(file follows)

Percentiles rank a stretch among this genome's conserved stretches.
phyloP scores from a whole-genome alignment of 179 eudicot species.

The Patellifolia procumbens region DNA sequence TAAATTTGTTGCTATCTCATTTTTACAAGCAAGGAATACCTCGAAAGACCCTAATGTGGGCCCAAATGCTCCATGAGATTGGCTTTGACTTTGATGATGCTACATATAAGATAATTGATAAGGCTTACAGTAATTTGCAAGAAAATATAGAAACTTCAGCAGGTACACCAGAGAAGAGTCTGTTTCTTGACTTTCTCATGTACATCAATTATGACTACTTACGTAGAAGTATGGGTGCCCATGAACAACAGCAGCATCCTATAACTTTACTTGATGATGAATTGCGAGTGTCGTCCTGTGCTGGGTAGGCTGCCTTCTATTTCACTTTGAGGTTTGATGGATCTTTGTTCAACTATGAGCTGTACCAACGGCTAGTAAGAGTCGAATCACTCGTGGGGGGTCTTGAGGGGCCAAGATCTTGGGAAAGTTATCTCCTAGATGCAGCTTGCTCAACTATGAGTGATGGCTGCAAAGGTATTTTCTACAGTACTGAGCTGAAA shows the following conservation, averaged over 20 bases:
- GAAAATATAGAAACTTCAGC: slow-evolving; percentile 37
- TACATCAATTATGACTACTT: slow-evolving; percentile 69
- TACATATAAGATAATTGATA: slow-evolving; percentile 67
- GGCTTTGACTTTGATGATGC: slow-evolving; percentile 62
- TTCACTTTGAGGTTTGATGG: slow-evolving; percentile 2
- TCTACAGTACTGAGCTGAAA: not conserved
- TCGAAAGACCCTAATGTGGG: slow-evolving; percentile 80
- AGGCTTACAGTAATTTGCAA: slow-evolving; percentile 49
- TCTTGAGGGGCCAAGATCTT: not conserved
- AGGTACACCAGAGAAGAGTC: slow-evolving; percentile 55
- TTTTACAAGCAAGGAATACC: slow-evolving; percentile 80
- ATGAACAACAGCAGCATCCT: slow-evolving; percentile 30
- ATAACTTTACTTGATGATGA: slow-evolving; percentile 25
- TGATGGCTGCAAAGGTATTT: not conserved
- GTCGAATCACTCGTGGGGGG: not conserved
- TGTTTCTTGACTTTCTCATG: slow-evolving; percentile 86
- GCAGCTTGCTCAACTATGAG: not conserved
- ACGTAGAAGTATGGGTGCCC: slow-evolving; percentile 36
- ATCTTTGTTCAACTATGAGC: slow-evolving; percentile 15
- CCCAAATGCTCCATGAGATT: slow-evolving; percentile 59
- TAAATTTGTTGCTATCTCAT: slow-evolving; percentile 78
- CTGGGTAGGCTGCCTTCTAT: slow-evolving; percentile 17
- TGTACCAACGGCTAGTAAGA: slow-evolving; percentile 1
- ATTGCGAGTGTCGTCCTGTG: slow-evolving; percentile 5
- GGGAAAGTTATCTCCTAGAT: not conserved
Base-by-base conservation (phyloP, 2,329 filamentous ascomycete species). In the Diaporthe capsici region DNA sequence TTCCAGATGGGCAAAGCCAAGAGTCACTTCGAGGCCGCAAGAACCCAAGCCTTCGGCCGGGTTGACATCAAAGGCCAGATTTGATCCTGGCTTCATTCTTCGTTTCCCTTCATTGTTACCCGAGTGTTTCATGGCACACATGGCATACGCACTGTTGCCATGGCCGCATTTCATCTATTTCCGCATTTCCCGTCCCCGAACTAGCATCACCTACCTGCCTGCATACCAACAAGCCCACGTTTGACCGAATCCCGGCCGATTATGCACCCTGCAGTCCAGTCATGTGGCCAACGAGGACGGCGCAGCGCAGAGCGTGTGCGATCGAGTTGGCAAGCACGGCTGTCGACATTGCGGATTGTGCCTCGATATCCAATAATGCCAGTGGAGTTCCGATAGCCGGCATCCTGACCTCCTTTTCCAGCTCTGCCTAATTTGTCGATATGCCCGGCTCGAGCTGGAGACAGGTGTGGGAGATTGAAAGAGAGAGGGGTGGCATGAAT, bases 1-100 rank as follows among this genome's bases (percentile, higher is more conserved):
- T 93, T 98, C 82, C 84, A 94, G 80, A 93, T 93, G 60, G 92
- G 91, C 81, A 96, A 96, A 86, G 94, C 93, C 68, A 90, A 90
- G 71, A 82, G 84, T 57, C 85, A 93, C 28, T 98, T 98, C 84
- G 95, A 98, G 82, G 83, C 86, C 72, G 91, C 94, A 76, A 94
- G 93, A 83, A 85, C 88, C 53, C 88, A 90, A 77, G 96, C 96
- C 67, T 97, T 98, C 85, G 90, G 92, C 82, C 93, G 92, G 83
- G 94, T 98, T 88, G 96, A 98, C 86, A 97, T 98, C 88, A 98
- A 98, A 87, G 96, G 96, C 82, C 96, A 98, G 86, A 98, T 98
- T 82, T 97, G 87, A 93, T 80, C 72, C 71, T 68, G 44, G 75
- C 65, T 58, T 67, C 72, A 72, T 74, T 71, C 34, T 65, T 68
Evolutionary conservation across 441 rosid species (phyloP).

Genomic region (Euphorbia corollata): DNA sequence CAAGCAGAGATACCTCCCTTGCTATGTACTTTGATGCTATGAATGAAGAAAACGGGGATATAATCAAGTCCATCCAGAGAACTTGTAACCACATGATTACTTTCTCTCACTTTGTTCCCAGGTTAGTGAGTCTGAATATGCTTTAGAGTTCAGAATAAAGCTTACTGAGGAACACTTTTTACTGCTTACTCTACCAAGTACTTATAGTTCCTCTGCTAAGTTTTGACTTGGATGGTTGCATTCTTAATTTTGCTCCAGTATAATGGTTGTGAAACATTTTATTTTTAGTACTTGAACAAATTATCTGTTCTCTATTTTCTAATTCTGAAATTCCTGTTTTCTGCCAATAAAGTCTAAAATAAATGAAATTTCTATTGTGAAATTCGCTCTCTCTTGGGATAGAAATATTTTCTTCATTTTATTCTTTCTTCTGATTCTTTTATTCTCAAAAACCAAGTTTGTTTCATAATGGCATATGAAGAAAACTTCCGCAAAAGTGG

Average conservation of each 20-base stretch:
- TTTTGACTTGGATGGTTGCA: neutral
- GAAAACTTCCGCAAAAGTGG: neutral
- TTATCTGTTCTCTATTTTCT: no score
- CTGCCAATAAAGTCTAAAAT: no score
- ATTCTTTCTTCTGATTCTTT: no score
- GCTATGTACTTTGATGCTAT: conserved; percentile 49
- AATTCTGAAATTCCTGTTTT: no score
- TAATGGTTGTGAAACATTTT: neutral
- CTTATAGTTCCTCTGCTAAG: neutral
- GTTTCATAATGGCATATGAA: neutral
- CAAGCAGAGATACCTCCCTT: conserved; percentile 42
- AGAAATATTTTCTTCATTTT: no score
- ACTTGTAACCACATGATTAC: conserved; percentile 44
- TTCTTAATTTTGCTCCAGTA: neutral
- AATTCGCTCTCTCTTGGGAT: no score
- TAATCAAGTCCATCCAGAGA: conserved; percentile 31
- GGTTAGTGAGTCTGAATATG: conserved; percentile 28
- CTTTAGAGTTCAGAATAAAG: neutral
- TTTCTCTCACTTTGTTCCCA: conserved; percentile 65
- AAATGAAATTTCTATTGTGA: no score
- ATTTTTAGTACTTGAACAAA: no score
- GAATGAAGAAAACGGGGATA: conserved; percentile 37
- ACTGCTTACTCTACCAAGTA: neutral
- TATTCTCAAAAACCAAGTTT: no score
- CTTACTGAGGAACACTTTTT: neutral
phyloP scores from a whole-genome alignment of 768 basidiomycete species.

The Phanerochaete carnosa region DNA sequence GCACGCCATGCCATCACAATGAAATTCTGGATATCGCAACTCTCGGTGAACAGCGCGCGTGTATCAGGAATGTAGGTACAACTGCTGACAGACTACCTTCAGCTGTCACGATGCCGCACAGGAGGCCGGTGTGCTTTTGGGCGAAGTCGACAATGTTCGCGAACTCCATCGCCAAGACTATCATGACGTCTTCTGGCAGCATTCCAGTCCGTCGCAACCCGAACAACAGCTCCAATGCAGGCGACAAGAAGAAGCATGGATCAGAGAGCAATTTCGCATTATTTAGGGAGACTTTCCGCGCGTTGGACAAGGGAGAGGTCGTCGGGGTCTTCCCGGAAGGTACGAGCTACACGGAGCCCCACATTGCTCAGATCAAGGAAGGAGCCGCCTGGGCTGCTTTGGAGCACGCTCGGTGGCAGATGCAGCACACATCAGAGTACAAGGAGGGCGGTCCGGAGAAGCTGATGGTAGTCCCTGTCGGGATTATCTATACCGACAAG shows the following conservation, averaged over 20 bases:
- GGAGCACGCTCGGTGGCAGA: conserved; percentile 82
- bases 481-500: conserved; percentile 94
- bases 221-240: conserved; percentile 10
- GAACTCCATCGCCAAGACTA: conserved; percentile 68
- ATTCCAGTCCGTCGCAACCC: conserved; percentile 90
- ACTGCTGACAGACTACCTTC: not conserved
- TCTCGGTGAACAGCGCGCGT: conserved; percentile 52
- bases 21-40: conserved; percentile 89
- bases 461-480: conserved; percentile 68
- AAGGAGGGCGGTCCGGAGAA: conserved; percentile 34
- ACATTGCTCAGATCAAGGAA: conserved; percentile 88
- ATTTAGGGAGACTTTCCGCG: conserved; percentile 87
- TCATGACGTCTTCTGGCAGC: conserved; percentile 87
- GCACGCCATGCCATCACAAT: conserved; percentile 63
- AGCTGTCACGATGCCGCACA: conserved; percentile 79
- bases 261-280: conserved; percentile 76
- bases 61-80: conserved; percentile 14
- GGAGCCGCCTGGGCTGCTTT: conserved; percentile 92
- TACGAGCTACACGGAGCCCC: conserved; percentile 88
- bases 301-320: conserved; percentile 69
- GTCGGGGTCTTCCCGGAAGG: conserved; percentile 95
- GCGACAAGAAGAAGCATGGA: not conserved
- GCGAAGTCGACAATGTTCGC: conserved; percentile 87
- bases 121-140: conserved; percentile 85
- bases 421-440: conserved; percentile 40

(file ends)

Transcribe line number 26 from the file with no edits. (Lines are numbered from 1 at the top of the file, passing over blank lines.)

- TGTACCAACGGCTAGTAAGA: slow-evolving; percentile 1